Applying a Multiple Equilibrium Framework to Divorce Risks in Western Germany, Britain and the U.S.
Gosta Esping-Andersen, Universitat Pompeu Fabra
Daniela Bellani, Universitat Pompeu Fabra
Diederik Boertien, Universitat Pompeu Fabra
Divorce research often produces ambiguous findings regarding the influence of women’s new economic role. To exemplify, wives' income tends to affect divorce positively and, yet, we see that the educational gradient is being reversed. How does one reconcile such findings? In this paper we apply an alternative approach to the issue, one derived from multiple equilibrium models. We predict that couple instability should be greatest where strong normative signals are absent – i.e. in 'unstable equilibria'. Vice versa, divorce risks should decline when (and if) gender-egalitarian norms of couple life gain ground. One important upshot is that research on family dynamics should be more sensitive to non-linearities. Using the GSOEP, the BHPS and PSID waves 1986-2009; we apply discrete time event history analysis to couples and relate partnership durations to couple specialization. We focus particularly on inequity effects related to the division of domestic and market work.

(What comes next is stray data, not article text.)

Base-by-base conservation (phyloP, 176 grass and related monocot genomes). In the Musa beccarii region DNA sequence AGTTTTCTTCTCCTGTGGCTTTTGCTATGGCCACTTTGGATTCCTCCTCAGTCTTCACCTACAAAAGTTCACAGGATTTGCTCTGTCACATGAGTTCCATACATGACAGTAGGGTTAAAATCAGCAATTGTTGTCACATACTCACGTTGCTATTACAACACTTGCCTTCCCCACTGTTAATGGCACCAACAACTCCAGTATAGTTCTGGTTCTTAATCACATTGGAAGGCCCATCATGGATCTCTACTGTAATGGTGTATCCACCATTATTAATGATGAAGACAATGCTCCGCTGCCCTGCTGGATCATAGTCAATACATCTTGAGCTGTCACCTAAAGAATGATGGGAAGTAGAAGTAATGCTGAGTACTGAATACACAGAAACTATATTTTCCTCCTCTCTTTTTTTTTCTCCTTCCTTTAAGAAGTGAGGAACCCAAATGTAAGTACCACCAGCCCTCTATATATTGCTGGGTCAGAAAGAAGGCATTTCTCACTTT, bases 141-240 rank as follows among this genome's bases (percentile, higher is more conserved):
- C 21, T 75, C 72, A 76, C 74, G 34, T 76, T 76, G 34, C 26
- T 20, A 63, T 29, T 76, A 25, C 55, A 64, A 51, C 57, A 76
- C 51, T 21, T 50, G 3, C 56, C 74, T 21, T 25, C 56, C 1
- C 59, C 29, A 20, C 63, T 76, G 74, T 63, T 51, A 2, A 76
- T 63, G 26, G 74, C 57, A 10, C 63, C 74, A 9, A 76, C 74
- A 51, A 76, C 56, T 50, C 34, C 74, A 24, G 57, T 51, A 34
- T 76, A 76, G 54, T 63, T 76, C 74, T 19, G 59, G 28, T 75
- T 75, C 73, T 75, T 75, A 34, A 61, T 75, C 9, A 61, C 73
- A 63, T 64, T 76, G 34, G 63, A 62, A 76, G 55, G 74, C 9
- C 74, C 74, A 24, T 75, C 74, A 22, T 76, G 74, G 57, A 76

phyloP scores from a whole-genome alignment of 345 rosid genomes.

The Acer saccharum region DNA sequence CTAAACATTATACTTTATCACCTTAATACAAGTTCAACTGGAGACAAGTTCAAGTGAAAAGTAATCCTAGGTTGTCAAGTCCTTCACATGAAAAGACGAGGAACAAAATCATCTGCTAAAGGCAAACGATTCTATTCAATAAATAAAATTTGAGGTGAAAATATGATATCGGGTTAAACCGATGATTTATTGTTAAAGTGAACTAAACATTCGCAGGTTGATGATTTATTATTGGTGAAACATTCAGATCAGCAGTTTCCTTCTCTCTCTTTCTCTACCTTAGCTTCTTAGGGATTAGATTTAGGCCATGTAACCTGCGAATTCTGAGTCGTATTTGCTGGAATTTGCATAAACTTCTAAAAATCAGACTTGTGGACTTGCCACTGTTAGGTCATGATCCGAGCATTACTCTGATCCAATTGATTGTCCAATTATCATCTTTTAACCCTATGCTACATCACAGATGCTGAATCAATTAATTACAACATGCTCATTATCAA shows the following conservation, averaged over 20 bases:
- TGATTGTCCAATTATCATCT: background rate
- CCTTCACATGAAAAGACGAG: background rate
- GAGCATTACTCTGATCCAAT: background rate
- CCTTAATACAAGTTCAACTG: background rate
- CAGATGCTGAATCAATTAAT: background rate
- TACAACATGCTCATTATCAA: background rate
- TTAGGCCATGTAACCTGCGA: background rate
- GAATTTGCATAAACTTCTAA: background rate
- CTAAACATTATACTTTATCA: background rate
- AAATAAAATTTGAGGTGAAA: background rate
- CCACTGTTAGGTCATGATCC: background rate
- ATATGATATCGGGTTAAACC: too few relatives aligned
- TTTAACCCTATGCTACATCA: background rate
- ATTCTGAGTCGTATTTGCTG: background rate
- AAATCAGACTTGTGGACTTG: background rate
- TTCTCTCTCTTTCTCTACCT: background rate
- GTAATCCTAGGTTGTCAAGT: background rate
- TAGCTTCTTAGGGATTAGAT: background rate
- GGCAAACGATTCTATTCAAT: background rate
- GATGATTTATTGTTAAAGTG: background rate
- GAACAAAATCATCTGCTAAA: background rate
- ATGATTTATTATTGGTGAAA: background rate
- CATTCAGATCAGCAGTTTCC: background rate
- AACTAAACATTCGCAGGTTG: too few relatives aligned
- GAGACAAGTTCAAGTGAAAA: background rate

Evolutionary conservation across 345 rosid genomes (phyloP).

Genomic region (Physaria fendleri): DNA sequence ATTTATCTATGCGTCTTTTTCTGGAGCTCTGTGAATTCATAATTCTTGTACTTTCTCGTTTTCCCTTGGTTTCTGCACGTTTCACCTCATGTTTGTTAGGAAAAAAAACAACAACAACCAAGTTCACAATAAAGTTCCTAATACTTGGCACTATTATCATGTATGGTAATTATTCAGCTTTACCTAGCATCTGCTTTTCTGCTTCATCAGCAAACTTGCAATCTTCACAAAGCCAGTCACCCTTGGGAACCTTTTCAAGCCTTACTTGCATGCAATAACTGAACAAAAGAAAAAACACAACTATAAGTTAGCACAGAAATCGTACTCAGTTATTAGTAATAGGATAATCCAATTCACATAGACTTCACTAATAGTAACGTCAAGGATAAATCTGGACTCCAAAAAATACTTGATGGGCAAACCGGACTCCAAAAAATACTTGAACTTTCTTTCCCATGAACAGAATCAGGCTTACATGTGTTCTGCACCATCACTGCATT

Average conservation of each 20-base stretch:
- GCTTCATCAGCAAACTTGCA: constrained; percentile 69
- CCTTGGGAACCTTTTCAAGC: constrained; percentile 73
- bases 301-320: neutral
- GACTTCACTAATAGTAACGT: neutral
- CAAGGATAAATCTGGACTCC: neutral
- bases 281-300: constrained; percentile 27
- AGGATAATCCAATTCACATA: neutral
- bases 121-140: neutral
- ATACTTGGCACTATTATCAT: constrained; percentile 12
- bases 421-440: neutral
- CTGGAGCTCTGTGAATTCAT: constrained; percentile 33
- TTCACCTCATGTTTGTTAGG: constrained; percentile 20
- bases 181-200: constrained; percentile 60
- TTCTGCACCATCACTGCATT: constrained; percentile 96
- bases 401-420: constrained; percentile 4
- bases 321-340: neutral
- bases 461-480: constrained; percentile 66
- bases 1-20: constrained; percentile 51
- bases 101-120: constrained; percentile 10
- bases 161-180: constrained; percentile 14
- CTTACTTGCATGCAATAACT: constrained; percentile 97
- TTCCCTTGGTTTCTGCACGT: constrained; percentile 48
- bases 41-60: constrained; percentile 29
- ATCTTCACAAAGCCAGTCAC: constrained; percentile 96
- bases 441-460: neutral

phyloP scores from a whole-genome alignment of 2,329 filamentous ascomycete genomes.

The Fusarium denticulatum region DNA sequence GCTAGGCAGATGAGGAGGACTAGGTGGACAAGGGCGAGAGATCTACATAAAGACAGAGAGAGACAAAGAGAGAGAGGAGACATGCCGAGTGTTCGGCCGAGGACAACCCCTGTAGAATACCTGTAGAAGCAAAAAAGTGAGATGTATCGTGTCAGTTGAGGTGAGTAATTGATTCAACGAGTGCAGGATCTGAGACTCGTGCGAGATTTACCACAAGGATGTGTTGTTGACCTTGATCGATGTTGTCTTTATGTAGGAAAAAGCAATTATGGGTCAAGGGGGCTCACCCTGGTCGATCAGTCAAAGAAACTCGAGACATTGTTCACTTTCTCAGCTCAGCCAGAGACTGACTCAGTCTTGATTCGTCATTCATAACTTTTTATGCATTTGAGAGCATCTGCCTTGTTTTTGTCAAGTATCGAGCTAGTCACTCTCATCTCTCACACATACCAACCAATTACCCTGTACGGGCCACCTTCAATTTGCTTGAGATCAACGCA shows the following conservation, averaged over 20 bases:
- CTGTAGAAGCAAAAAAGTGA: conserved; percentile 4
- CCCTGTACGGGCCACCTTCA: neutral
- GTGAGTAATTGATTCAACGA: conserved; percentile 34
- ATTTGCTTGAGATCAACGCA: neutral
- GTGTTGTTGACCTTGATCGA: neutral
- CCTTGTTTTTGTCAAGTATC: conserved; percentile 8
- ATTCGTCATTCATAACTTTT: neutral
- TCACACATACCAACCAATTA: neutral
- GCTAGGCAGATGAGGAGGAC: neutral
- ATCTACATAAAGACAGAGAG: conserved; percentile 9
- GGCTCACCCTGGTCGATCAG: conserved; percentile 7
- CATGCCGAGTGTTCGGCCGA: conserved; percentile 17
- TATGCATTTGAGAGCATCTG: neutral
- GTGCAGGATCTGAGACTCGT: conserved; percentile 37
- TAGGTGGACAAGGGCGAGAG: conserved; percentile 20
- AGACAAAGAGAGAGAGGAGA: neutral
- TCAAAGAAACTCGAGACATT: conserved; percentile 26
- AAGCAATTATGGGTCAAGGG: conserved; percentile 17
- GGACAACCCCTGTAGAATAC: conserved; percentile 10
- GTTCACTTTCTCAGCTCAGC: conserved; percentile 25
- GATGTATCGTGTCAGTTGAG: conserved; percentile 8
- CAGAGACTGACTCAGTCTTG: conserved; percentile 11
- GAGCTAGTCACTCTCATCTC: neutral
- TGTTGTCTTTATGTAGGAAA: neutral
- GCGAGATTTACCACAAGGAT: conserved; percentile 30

Presented in Session 215: Divorce: Causes and Consequences